I’m super excited about today’s Marriage Matters post! Steve and I have been buddies since high school. He and his wife inspire me immensely and in a few moments you’ll understand why.

Names Sheona Little, 32; Steve Little, 34
Professions (Sheona) physical education teacher; (Steve) math teacher
Wedding Date August 12, 2000
Ages of children Tyrece- 12, Tiara-10, Tamel-9


On the wedding versus the marriage:
It’s important for women to plan the first year of marriage with their partner. Some great questions to ask: How important is our wedding compared to the rest of our lives on a scale of 1-10? Should we start our marriage in debt? Who can we trust to help us to stay focused on the big picture, not just the snap shot of one day?

Women should also remember that less is more. People usually don’t remember the flower arrangements, or the plate they ate off of. People will remember if you and your spouse looked happy, they will remember the dancing, the conversation. They will remember seeing family and friends. They will barely remember your dress, but they will remember how you interacted with your new husband. True friends and family just want to see you in love and happy.

On being married with children:
I think the biggest change that happens when children come along is time. Children require lots of attention. Days can go by and you’ll realize you haven’t even had a conversation with your husband. You see each other at the kid’s games, school concerts, in the morning and during dinner, but you really haven’t seen each other. The children and their goals, dreams and issues now come first. Steve and I understand that raising children only last for a season in life. When the children leave we want to still have a connection. We try hard to make time for each other. We may do lunch dates or plan weekends to get away. The children come first, but our time alone is very important. Nothing has stayed the same since we became parents. This is a good thing; changes in life bring forth growth. We have learned to adapt and this has made our relationship stronger.

On marrying young:
I think at the time I was ready [to get married], but I had no idea what I was getting myself into. Marriage has a way of making a person expose themselves — good or bad — in a way you never thought you would. It is a journey. When I began my journey I thought I knew what type of wife and mother I would be. But life takes you through valleys, over mountains, around corners and in circles. I learned more about myself and my husband with each twist and turn. This is the beauty of the journey, never knowing what’s around those corners but being blessed to have someone to go through the adventure with you.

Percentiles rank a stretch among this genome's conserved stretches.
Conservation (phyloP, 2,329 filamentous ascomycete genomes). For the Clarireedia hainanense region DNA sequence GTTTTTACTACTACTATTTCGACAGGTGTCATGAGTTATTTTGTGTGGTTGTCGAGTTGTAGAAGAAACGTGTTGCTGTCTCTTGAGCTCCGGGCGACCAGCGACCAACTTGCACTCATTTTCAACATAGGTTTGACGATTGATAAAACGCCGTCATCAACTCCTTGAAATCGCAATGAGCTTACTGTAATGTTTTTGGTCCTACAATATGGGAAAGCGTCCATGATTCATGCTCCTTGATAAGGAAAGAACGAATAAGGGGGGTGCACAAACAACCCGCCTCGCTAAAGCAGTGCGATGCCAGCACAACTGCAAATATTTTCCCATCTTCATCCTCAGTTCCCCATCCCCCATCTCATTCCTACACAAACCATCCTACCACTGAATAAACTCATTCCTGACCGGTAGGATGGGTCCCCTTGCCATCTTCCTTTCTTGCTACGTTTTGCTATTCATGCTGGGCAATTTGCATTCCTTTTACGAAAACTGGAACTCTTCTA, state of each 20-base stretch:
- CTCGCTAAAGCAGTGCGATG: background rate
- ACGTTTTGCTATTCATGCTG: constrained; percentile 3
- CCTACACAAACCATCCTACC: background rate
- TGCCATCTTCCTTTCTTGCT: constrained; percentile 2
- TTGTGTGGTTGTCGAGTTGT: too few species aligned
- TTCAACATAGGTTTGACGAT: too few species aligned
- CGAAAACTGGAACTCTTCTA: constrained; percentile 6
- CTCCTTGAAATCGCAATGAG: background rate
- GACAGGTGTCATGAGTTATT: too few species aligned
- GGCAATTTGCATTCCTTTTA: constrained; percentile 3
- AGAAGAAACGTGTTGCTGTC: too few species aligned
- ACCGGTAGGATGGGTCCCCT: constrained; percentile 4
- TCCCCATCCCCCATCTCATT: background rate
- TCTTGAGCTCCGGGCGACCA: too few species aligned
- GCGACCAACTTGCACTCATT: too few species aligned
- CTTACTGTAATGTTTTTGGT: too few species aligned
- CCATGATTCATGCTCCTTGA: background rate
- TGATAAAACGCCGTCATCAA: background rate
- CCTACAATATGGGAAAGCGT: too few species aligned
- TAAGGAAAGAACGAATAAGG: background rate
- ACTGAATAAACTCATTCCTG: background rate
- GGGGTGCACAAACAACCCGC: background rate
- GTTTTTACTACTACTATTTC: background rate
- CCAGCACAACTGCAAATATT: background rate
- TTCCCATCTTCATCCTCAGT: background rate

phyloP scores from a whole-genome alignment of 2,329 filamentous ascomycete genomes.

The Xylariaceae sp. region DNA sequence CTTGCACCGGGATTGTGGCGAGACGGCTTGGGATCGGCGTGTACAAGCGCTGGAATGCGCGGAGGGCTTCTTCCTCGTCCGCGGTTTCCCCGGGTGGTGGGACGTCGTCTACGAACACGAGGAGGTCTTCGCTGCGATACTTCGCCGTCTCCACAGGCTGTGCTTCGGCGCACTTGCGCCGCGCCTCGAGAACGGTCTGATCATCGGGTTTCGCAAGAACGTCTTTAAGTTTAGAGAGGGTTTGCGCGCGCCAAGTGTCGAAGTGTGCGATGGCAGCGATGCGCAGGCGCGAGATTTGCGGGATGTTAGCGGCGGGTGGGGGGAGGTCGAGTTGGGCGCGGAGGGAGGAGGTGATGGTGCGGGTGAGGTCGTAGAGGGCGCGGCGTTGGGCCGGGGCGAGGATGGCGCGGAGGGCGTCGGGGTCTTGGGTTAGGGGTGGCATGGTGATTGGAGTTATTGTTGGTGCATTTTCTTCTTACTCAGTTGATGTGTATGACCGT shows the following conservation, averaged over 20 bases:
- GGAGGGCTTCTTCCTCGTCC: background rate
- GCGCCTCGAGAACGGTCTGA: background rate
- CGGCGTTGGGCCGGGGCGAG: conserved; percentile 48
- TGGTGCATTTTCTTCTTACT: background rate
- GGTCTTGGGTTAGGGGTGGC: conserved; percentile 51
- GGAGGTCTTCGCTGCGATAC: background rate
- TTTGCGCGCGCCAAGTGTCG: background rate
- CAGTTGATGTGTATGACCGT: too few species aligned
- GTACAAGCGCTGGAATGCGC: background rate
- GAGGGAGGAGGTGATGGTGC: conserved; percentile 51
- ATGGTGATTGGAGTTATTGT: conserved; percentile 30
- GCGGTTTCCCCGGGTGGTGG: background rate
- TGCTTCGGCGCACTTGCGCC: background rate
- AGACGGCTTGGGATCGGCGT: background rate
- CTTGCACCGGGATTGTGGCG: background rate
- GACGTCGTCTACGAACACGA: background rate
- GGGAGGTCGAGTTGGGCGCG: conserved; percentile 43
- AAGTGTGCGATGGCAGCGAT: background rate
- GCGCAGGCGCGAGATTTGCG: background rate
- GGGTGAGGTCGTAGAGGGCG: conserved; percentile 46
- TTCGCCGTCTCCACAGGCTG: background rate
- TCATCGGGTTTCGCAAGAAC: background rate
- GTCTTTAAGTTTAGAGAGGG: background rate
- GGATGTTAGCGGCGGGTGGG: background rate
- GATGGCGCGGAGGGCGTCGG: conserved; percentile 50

Her advice to newlyweds:
Leave all your expectations behind. Go into your marriage with hope, faith and love. You will never know all that life has in store for you or your husband. Just know that God has a plan. Remember love is not an emotion, it is a verb. Value each other, not material things. Keep negativity outside of your marriage. And always make time for intimacy, true intimacy is like having a glimpse of heaven.


On how he made the leap into marriage:
At first it was the curiosity of “Is any man in my family built to have a successful marriage?” I’ve always been a competitive person so I challenged myself to not only get married but to make it work by any means necessary. As I grew as a person, father and husband my love for her took over and she became my best friend. Sheona also helped bring me closer to the Lord. It was life changing to say the least.

On the difference between dating and marriage:
Once we became married we looked at ourselves as “one unit”. I don’t think I fully expressed myself when we were dating because I didn’t want to lose a good one. Once we were married, I opened up more and figured she has to deal with me forever now whether she likes it or not.

On how he and Sheona remain best friends:
I try to keep a lot of humor in our relationship and we try to always be there for one another. We attend events together, travel together and most importantly we raise our children together.

His words for cynics who think marriage is meaningless:
I could tell them I felt the same way at one time because of the high divorce rate in my family alone. Once I left my comfort zone and witnessed successful married couples, my entire perspective on marriage did a 180 degree turn. I didn’t want to go from woman to woman — these days you may not live past 45 if that’s your lifestyle. If a person has a good partner who is willing to grow with them mentally, spiritually and physically, don’t let them go! Marriage is like fine wine, it gets better in time.